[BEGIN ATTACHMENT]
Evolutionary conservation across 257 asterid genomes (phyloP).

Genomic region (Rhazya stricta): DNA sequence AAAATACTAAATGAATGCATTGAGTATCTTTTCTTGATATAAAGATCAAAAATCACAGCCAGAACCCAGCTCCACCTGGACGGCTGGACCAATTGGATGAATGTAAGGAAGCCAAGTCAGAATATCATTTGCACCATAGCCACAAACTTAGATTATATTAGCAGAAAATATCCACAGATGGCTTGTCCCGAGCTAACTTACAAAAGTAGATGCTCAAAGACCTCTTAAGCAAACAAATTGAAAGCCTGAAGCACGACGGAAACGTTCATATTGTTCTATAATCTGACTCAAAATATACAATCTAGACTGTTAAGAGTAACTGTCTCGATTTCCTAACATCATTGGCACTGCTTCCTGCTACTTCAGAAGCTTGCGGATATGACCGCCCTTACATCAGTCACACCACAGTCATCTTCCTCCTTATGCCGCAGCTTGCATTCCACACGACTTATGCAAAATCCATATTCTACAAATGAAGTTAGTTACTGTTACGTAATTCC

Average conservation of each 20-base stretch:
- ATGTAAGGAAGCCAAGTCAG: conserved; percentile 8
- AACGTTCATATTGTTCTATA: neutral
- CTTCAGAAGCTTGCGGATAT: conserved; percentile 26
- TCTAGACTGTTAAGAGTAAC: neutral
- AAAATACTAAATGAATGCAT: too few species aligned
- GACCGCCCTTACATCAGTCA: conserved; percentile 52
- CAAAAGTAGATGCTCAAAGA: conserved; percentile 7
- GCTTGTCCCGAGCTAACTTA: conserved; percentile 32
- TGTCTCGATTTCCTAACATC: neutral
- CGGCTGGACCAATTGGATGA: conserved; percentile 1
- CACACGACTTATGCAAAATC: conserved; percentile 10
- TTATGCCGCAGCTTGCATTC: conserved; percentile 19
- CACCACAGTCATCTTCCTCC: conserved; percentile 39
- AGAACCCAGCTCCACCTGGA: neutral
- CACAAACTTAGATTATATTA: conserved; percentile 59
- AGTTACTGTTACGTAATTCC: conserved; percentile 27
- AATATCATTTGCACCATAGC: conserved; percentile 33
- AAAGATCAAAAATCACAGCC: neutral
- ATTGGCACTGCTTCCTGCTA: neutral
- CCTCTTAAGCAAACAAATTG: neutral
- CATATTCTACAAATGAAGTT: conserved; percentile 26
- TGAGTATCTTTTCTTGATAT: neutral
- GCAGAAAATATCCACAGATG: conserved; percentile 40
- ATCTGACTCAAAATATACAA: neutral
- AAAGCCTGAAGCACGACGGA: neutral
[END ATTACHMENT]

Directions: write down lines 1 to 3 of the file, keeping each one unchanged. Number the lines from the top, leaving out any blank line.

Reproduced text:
Evolutionary conservation across 257 asterid genomes (phyloP).

Genomic region (Rhazya stricta): DNA sequence AAAATACTAAATGAATGCATTGAGTATCTTTTCTTGATATAAAGATCAAAAATCACAGCCAGAACCCAGCTCCACCTGGACGGCTGGACCAATTGGATGAATGTAAGGAAGCCAAGTCAGAATATCATTTGCACCATAGCCACAAACTTAGATTATATTAGCAGAAAATATCCACAGATGGCTTGTCCCGAGCTAACTTACAAAAGTAGATGCTCAAAGACCTCTTAAGCAAACAAATTGAAAGCCTGAAGCACGACGGAAACGTTCATATTGTTCTATAATCTGACTCAAAATATACAATCTAGACTGTTAAGAGTAACTGTCTCGATTTCCTAACATCATTGGCACTGCTTCCTGCTACTTCAGAAGCTTGCGGATATGACCGCCCTTACATCAGTCACACCACAGTCATCTTCCTCCTTATGCCGCAGCTTGCATTCCACACGACTTATGCAAAATCCATATTCTACAAATGAAGTTAGTTACTGTTACGTAATTCC

Average conservation of each 20-base stretch: